A Parents Guide to the Online World
A Parents Guide to the Online World
Every year, more and more children from across the country head online. Although the Internet is an information tool that can educate and entertain, there are also major safety concerns. Parents should take the time to educate themselves and their children about Internet safety.
The fact is, parents should and must take a role in their child's Internet activities. Surfing the net is similar to any other activity. The Internet presents risks and dangers, just like riding a bike. A couple of years ago, the Internet was just beginning and teenagers and adults made up the majority of surfers, but now the age when users start to use the Internet has dropped, which means that younger kids can be found online. There are several things parents can do to make the Internet safer for their children.
When children are first starting out, it's important for parents to talk to them. Here are a couple of things you can do to encourage safe Internet use:
As Media Awareness Network education specialist Cathy Wing says, "Kids use the Internet mainly for entertainment purposes. They play games, instant message...and quite often they start losing track of time." The key is to have a set of rules on what they can do and cannot do and to enforce these rules. Using the Internet is just like any other household activity such as watching TV. There have to be limits and these limits must be set by the parents.
When you're dealing with teens, the tables turn and managing Internet use is a little different. Instead of supervising the young person's activities, the goal is to establish an open line of communication. Mrs. Wing suggests, "Good supervision when they're young, and good communication when they're old." Monitoring a youth's Internet activities is simply not going to happen. Youth do not need to be babied; they need to see that you trust them. All of the guidelines above apply to youth as well, but teenagers do not want, and often do not need, their parents looking over their shoulder. A dialogue with your teens about what they're doing online should be fine.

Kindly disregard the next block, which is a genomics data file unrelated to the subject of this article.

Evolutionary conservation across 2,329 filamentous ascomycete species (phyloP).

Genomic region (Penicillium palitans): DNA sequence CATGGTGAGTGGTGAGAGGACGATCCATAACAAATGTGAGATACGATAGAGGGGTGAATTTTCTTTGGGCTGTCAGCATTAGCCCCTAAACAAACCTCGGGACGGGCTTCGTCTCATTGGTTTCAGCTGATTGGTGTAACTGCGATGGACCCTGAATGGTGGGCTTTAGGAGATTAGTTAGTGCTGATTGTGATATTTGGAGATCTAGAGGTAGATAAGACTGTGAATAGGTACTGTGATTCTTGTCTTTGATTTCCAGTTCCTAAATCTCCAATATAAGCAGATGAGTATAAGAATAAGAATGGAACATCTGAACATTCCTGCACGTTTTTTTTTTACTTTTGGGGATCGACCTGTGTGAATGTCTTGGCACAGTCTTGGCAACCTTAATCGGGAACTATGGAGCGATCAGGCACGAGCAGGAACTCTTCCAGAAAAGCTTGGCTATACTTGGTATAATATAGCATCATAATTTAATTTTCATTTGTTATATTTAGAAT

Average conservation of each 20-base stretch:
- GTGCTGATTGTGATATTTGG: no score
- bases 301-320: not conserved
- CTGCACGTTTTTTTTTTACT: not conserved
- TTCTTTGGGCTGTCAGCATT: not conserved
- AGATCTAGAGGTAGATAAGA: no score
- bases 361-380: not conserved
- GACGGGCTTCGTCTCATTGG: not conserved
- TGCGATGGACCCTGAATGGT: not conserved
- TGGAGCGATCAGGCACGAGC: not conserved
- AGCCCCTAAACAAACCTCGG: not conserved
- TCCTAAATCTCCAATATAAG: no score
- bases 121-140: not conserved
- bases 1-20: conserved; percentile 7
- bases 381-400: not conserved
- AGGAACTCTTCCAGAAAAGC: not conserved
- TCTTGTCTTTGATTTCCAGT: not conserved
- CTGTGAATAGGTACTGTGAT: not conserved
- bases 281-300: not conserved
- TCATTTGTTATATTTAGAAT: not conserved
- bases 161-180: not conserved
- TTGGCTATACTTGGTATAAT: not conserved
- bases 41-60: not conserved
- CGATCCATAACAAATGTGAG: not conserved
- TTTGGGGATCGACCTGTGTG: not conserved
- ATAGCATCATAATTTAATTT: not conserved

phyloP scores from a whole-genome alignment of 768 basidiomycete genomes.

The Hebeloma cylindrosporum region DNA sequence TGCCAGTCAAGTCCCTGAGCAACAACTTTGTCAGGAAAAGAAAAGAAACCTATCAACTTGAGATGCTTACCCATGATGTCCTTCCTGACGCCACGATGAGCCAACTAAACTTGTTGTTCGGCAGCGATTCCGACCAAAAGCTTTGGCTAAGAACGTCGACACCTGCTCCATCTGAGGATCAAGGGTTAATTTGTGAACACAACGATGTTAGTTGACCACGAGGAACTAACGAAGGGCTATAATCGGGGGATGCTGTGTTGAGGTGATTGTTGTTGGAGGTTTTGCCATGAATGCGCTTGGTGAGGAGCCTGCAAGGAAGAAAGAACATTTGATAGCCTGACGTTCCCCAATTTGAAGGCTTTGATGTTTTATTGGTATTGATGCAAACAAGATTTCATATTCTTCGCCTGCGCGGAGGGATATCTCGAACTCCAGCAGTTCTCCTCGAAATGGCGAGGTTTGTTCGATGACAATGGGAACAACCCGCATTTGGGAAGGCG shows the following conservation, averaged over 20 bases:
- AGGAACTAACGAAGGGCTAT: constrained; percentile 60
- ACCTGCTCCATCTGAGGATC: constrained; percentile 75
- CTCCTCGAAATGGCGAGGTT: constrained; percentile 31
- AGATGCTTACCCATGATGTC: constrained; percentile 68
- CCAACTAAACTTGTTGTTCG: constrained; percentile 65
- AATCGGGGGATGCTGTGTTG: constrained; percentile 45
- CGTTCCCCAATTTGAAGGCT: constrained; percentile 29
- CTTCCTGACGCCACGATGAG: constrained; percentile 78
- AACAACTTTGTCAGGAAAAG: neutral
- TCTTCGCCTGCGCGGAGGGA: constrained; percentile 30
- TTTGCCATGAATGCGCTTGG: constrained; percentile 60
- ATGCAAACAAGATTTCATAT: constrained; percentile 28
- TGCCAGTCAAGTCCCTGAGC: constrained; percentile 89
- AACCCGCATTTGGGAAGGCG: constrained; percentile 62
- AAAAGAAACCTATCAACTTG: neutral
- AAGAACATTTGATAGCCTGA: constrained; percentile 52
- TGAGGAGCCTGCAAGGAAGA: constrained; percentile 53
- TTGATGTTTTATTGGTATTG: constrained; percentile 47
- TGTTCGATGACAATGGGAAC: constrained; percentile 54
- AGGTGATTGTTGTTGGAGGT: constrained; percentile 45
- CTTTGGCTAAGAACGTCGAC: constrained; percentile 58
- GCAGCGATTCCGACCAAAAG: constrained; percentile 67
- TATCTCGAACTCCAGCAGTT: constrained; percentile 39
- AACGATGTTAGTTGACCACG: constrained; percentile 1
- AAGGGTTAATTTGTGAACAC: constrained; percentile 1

Parents often lack knowledge about their child's activities in terms of the programs that their children are using online. The Internet is more than a simple computer tool, and chances are your child is using new technologies with which you're not familiar. We've put together a list of the basic Internet tools that kids are using today.
MSN, AOL, Yahoo and several other companies provide instant messengers (IM) that allow your kids to communicate in real-time with friends and strangers around the world. IM has features of both chat rooms and e-mail. Once your child connects to the internet, any IM "friends" (people you have added to your contact list) can send a message to your child, instantly talking to them one-on-one. Most kids talk to their school friends using this software, but many also talk to strangers, since it is popular to create the biggest list of contacts or "friends" possible. Users also create online profiles as part of the registration for an IM service that cyberpredators can then use to target a child. The key here is to be aware of who's on your child's contact list and to emphasize to your child not to give out any personal details (including a photo) on their IM profile.